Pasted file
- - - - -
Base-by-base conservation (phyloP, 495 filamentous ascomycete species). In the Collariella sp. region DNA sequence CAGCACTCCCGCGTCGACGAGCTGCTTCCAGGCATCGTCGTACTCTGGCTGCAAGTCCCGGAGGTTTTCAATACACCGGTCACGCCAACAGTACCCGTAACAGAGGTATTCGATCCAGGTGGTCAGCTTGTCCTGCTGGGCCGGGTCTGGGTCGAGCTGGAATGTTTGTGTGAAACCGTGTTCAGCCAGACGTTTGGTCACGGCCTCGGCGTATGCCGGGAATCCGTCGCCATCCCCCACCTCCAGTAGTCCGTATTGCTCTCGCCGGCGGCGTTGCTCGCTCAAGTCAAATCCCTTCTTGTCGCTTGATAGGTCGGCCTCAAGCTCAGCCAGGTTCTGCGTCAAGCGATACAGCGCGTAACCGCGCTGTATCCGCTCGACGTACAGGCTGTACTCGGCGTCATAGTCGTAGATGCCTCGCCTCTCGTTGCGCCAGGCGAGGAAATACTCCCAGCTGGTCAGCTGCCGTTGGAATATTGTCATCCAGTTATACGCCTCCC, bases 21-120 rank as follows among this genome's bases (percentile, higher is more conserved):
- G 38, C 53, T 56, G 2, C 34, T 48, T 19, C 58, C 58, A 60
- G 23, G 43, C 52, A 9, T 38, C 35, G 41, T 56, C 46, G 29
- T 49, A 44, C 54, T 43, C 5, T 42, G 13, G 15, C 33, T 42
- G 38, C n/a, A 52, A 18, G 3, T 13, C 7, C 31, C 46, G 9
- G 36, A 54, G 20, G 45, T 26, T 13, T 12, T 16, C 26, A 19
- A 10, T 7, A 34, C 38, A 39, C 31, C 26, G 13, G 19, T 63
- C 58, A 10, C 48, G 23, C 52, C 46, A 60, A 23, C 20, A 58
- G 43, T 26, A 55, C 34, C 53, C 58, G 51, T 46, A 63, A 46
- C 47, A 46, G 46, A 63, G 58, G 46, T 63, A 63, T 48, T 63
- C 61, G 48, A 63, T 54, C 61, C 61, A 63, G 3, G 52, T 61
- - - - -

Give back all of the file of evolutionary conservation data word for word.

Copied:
Base-by-base conservation (phyloP, 495 filamentous ascomycete species). In the Collariella sp. region DNA sequence CAGCACTCCCGCGTCGACGAGCTGCTTCCAGGCATCGTCGTACTCTGGCTGCAAGTCCCGGAGGTTTTCAATACACCGGTCACGCCAACAGTACCCGTAACAGAGGTATTCGATCCAGGTGGTCAGCTTGTCCTGCTGGGCCGGGTCTGGGTCGAGCTGGAATGTTTGTGTGAAACCGTGTTCAGCCAGACGTTTGGTCACGGCCTCGGCGTATGCCGGGAATCCGTCGCCATCCCCCACCTCCAGTAGTCCGTATTGCTCTCGCCGGCGGCGTTGCTCGCTCAAGTCAAATCCCTTCTTGTCGCTTGATAGGTCGGCCTCAAGCTCAGCCAGGTTCTGCGTCAAGCGATACAGCGCGTAACCGCGCTGTATCCGCTCGACGTACAGGCTGTACTCGGCGTCATAGTCGTAGATGCCTCGCCTCTCGTTGCGCCAGGCGAGGAAATACTCCCAGCTGGTCAGCTGCCGTTGGAATATTGTCATCCAGTTATACGCCTCCC, bases 21-120 rank as follows among this genome's bases (percentile, higher is more conserved):
- G 38, C 53, T 56, G 2, C 34, T 48, T 19, C 58, C 58, A 60
- G 23, G 43, C 52, A 9, T 38, C 35, G 41, T 56, C 46, G 29
- T 49, A 44, C 54, T 43, C 5, T 42, G 13, G 15, C 33, T 42
- G 38, C n/a, A 52, A 18, G 3, T 13, C 7, C 31, C 46, G 9
- G 36, A 54, G 20, G 45, T 26, T 13, T 12, T 16, C 26, A 19
- A 10, T 7, A 34, C 38, A 39, C 31, C 26, G 13, G 19, T 63
- C 58, A 10, C 48, G 23, C 52, C 46, A 60, A 23, C 20, A 58
- G 43, T 26, A 55, C 34, C 53, C 58, G 51, T 46, A 63, A 46
- C 47, A 46, G 46, A 63, G 58, G 46, T 63, A 63, T 48, T 63
- C 61, G 48, A 63, T 54, C 61, C 61, A 63, G 3, G 52, T 61